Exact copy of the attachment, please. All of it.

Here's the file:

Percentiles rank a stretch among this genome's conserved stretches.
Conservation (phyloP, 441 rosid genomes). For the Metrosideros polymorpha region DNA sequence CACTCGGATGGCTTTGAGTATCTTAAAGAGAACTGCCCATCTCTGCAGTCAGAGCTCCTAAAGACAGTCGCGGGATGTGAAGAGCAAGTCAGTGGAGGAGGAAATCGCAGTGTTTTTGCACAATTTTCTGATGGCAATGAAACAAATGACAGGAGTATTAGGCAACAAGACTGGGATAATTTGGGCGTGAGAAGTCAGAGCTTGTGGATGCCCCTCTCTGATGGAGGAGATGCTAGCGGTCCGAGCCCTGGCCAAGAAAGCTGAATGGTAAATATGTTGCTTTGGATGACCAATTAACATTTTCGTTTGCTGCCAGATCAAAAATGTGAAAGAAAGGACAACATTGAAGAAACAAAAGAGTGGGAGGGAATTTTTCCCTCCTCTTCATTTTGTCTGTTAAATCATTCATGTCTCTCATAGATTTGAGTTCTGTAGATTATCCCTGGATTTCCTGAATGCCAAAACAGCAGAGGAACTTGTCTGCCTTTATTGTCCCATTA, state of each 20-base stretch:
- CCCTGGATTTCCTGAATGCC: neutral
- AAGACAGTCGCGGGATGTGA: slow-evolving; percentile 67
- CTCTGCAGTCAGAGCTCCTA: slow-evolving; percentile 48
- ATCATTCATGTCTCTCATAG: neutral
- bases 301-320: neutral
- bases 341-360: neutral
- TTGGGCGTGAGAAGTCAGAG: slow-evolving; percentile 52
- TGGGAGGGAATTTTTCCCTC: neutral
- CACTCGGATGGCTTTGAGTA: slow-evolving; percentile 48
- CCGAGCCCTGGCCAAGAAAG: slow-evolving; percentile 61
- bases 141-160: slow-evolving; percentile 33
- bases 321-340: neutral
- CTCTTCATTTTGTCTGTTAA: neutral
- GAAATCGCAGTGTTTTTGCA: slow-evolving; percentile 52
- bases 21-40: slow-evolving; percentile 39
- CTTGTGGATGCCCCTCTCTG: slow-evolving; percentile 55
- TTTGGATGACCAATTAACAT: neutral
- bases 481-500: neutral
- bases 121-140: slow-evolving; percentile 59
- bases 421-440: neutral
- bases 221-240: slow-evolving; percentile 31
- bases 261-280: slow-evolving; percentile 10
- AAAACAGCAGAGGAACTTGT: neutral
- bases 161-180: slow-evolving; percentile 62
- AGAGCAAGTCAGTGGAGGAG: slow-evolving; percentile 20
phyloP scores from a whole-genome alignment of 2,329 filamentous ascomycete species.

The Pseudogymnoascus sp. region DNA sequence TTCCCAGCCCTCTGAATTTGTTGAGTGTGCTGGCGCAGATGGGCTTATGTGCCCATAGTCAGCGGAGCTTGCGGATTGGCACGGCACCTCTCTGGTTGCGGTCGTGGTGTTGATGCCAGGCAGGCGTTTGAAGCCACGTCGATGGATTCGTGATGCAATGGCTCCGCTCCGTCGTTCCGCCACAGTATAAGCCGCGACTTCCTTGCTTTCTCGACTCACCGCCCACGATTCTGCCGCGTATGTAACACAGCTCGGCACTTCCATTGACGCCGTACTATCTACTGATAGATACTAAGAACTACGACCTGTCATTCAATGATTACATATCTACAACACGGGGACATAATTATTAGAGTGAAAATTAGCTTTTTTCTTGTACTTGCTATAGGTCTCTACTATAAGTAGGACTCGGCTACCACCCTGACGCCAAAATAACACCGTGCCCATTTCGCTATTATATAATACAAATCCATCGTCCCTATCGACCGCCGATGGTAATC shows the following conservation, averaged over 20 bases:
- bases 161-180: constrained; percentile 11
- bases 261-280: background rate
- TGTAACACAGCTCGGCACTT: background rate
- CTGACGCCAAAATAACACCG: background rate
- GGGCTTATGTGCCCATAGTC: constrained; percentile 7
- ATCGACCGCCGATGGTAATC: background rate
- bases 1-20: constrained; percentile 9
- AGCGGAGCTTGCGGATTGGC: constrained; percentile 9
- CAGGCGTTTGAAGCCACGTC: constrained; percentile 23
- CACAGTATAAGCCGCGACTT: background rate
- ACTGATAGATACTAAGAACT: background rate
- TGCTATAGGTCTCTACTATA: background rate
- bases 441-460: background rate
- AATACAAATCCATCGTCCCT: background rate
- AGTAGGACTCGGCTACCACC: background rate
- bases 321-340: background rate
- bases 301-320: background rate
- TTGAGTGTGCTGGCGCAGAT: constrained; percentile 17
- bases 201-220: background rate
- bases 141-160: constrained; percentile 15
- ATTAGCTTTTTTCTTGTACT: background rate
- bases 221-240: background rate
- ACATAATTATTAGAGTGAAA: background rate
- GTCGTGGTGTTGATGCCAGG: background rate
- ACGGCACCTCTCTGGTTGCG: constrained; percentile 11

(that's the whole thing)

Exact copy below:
Percentiles rank a stretch among this genome's conserved stretches.
Conservation (phyloP, 441 rosid genomes). For the Metrosideros polymorpha region DNA sequence CACTCGGATGGCTTTGAGTATCTTAAAGAGAACTGCCCATCTCTGCAGTCAGAGCTCCTAAAGACAGTCGCGGGATGTGAAGAGCAAGTCAGTGGAGGAGGAAATCGCAGTGTTTTTGCACAATTTTCTGATGGCAATGAAACAAATGACAGGAGTATTAGGCAACAAGACTGGGATAATTTGGGCGTGAGAAGTCAGAGCTTGTGGATGCCCCTCTCTGATGGAGGAGATGCTAGCGGTCCGAGCCCTGGCCAAGAAAGCTGAATGGTAAATATGTTGCTTTGGATGACCAATTAACATTTTCGTTTGCTGCCAGATCAAAAATGTGAAAGAAAGGACAACATTGAAGAAACAAAAGAGTGGGAGGGAATTTTTCCCTCCTCTTCATTTTGTCTGTTAAATCATTCATGTCTCTCATAGATTTGAGTTCTGTAGATTATCCCTGGATTTCCTGAATGCCAAAACAGCAGAGGAACTTGTCTGCCTTTATTGTCCCATTA, state of each 20-base stretch:
- CCCTGGATTTCCTGAATGCC: neutral
- AAGACAGTCGCGGGATGTGA: slow-evolving; percentile 67
- CTCTGCAGTCAGAGCTCCTA: slow-evolving; percentile 48
- ATCATTCATGTCTCTCATAG: neutral
- bases 301-320: neutral
- bases 341-360: neutral
- TTGGGCGTGAGAAGTCAGAG: slow-evolving; percentile 52
- TGGGAGGGAATTTTTCCCTC: neutral
- CACTCGGATGGCTTTGAGTA: slow-evolving; percentile 48
- CCGAGCCCTGGCCAAGAAAG: slow-evolving; percentile 61
- bases 141-160: slow-evolving; percentile 33
- bases 321-340: neutral
- CTCTTCATTTTGTCTGTTAA: neutral
- GAAATCGCAGTGTTTTTGCA: slow-evolving; percentile 52
- bases 21-40: slow-evolving; percentile 39
- CTTGTGGATGCCCCTCTCTG: slow-evolving; percentile 55
- TTTGGATGACCAATTAACAT: neutral
- bases 481-500: neutral
- bases 121-140: slow-evolving; percentile 59
- bases 421-440: neutral
- bases 221-240: slow-evolving; percentile 31
- bases 261-280: slow-evolving; percentile 10
- AAAACAGCAGAGGAACTTGT: neutral
- bases 161-180: slow-evolving; percentile 62
- AGAGCAAGTCAGTGGAGGAG: slow-evolving; percentile 20
phyloP scores from a whole-genome alignment of 2,329 filamentous ascomycete species.

The Pseudogymnoascus sp. region DNA sequence TTCCCAGCCCTCTGAATTTGTTGAGTGTGCTGGCGCAGATGGGCTTATGTGCCCATAGTCAGCGGAGCTTGCGGATTGGCACGGCACCTCTCTGGTTGCGGTCGTGGTGTTGATGCCAGGCAGGCGTTTGAAGCCACGTCGATGGATTCGTGATGCAATGGCTCCGCTCCGTCGTTCCGCCACAGTATAAGCCGCGACTTCCTTGCTTTCTCGACTCACCGCCCACGATTCTGCCGCGTATGTAACACAGCTCGGCACTTCCATTGACGCCGTACTATCTACTGATAGATACTAAGAACTACGACCTGTCATTCAATGATTACATATCTACAACACGGGGACATAATTATTAGAGTGAAAATTAGCTTTTTTCTTGTACTTGCTATAGGTCTCTACTATAAGTAGGACTCGGCTACCACCCTGACGCCAAAATAACACCGTGCCCATTTCGCTATTATATAATACAAATCCATCGTCCCTATCGACCGCCGATGGTAATC shows the following conservation, averaged over 20 bases:
- bases 161-180: constrained; percentile 11
- bases 261-280: background rate
- TGTAACACAGCTCGGCACTT: background rate
- CTGACGCCAAAATAACACCG: background rate
- GGGCTTATGTGCCCATAGTC: constrained; percentile 7
- ATCGACCGCCGATGGTAATC: background rate
- bases 1-20: constrained; percentile 9
- AGCGGAGCTTGCGGATTGGC: constrained; percentile 9
- CAGGCGTTTGAAGCCACGTC: constrained; percentile 23
- CACAGTATAAGCCGCGACTT: background rate
- ACTGATAGATACTAAGAACT: background rate
- TGCTATAGGTCTCTACTATA: background rate
- bases 441-460: background rate
- AATACAAATCCATCGTCCCT: background rate
- AGTAGGACTCGGCTACCACC: background rate
- bases 321-340: background rate
- bases 301-320: background rate
- TTGAGTGTGCTGGCGCAGAT: constrained; percentile 17
- bases 201-220: background rate
- bases 141-160: constrained; percentile 15
- ATTAGCTTTTTTCTTGTACT: background rate
- bases 221-240: background rate
- ACATAATTATTAGAGTGAAA: background rate
- GTCGTGGTGTTGATGCCAGG: background rate
- ACGGCACCTCTCTGGTTGCG: constrained; percentile 11